March 27, 2020 Last updated March 27th, 2020 1,210 Reads share

3 Tips to Make the Best Marketing Report

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A marketing report is a document that shows the performance and progress of your marketing campaigns to your clients (or bosses). The main purpose of this report is to determine if your marketing strategies are going in the right direction or if you need to make adjustments. If you have one chance to impress them, this would be the time.

Often, marketing reports are full of jargon and lone numbers that leave clients scratching their heads. In this article, I’ll list out 3 tips you can use in your marketing report to impress your clients and make sure they understand what it is you’re trying to do.

Use Report Templates

Pulling individual weekly data is tedious, and all those hours are best spent on real work. Leadership and clients want to see all the important data in one place, so the key is to create effective reports quickly.

By using a template, you can speed up the process of making the daily, weekly, and even a monthly marketing report. These templates tend to offer a user-friendly interface that allows clients to see what they really need to see and skip the unnecessary fluff.

With a marketing template, you won’t be so overwhelmed with the key performance indicators (KPIs) you want to follow for each marketing campaign.

A good template will provide you a frame to build on, and you can start to customize your reports according to what makes sense as you can easily find KPIs that you use often, notice what’s missing, and what you would like to analyze together.

Start with Goals

Typically, your clients would be receiving a report at the end of the month. It’s normal that they lose track of the goals they have for each marketing campaign.

Somewhere at the beginning of the report, you should remind the clients (and yourself) about the goals you’re working towards. Be clear about each goal. Some goals you can include are monthly or annual revenue goals, monthly traffic to your client’s website, and the monthly number of leads you should be bringing in.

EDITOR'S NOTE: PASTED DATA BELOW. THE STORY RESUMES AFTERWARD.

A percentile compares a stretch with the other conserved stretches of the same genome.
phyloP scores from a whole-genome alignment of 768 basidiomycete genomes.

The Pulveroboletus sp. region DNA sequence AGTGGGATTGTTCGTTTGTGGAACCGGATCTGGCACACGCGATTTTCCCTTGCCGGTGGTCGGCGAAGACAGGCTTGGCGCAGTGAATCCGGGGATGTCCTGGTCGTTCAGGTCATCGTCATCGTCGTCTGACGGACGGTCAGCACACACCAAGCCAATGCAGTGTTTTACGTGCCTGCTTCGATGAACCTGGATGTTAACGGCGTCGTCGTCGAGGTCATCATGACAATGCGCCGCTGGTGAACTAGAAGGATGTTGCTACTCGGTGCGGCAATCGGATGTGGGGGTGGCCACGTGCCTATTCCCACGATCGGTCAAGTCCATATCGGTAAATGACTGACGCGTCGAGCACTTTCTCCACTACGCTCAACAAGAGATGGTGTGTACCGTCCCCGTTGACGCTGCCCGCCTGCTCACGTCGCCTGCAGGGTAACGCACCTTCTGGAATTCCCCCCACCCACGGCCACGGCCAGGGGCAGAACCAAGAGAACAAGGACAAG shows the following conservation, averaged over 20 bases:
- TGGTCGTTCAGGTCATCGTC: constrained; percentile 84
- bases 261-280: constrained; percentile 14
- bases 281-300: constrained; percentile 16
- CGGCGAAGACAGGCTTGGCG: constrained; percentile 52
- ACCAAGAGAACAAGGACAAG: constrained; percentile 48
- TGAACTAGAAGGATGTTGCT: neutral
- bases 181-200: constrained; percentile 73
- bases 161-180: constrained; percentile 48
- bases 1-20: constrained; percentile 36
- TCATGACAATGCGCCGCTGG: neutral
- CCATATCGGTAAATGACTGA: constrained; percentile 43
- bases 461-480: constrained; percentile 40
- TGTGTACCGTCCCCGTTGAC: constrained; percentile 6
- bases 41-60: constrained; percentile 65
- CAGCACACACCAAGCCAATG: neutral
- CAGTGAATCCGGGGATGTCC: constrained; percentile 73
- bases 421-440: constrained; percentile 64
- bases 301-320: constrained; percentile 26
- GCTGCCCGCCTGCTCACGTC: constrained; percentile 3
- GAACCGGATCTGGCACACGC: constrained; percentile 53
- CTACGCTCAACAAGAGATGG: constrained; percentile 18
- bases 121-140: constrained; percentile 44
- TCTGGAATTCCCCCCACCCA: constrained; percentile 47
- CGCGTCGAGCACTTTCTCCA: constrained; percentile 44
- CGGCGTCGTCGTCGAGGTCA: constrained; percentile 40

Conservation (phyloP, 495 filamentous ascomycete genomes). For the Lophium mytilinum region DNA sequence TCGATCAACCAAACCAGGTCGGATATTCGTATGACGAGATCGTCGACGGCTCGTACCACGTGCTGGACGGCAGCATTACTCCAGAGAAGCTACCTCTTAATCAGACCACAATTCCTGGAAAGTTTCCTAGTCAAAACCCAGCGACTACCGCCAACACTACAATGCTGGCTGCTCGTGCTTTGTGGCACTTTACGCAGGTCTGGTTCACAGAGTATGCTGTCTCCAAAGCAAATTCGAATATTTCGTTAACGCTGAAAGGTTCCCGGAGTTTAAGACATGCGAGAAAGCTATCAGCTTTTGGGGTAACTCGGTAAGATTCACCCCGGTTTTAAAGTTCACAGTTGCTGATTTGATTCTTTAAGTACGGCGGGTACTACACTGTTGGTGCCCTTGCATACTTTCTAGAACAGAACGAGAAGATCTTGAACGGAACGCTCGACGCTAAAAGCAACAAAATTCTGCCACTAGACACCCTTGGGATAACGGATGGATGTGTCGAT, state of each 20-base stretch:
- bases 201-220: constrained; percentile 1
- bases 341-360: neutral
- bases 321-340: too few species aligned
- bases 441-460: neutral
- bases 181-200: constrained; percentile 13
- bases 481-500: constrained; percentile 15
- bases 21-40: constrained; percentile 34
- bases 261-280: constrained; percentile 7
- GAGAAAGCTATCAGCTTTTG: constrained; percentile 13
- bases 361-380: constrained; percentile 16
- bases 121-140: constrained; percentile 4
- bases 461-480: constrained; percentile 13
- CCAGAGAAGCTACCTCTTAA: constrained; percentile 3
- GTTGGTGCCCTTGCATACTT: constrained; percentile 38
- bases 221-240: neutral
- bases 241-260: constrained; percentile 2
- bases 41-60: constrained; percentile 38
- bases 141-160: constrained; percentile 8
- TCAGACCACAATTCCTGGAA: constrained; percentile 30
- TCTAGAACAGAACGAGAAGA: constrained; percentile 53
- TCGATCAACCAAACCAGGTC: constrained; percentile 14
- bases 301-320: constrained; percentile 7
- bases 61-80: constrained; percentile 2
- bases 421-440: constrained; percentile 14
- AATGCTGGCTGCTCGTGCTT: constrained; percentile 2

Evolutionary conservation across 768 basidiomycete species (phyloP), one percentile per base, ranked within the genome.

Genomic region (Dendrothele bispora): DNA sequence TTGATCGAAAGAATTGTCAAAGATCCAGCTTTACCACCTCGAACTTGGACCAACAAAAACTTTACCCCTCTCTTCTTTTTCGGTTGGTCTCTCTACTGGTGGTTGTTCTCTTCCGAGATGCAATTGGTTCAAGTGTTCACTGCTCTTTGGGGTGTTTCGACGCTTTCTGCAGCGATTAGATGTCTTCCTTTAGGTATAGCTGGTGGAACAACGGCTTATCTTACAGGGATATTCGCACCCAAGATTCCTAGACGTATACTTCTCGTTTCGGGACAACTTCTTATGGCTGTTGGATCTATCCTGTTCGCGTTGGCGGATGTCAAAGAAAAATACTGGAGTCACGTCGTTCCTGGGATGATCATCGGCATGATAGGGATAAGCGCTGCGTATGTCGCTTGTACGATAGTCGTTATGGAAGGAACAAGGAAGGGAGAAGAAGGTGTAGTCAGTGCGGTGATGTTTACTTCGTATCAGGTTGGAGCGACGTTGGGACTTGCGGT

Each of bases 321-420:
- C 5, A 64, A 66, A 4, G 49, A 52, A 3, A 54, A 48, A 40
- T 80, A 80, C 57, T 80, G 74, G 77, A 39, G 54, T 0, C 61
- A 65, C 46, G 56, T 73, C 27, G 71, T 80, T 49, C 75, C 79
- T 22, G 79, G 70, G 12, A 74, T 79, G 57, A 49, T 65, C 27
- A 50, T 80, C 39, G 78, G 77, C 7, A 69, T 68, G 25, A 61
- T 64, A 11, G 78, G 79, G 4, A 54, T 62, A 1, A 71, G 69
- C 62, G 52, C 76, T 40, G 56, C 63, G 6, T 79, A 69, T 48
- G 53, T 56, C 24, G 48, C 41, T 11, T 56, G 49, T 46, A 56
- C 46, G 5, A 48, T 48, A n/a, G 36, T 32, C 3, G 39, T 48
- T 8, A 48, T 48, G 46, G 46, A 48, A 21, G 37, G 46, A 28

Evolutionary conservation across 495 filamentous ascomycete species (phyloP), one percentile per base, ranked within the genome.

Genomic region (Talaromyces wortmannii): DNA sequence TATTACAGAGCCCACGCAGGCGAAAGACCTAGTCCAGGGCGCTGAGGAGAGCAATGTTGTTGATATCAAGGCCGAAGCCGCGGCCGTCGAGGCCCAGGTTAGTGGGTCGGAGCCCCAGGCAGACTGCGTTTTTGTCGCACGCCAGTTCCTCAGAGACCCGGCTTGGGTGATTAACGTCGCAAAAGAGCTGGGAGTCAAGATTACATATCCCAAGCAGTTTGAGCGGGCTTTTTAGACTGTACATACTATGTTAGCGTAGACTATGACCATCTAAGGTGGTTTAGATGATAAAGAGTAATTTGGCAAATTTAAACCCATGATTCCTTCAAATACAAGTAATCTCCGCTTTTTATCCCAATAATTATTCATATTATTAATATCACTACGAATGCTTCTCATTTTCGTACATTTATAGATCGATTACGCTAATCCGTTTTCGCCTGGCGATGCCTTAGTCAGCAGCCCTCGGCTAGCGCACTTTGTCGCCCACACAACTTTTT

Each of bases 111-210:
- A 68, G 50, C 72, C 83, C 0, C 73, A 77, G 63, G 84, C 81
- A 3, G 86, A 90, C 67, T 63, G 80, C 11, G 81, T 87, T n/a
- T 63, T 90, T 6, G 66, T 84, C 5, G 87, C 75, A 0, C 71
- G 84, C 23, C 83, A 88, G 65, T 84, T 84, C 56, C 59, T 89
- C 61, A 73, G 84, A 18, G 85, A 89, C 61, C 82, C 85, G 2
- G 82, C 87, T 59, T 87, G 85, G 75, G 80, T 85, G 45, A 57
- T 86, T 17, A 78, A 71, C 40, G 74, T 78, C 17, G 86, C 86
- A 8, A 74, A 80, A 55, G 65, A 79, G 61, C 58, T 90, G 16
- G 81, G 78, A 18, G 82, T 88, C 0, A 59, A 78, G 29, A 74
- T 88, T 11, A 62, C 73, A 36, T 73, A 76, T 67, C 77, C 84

Goal writing gives you something to compare to with your current progress, and you’ll see how the small monthly steps you’re making now will add up to reach the end goal. This will also give your clientele a realistic expectation of their return on investment.

Explain the Numbers

Simply leaving numbers on the report can be a disaster as it is open to interpretation.

“Why did the number of site visits drop this month? Are you slacking off?”

If you were trying a different approach to marketing, your clients deserve to know. Was there a site issue that you had no control of? Again, let the clients know.

Even if there was a sudden spike in site visits, perhaps due to a shoutout from a celebrity, your clients can know what to expect the following month and even pivot their own business strategies if needed. This will also increase your client’s confidence in what you can do for them.

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Ron Evan

Ron Evan

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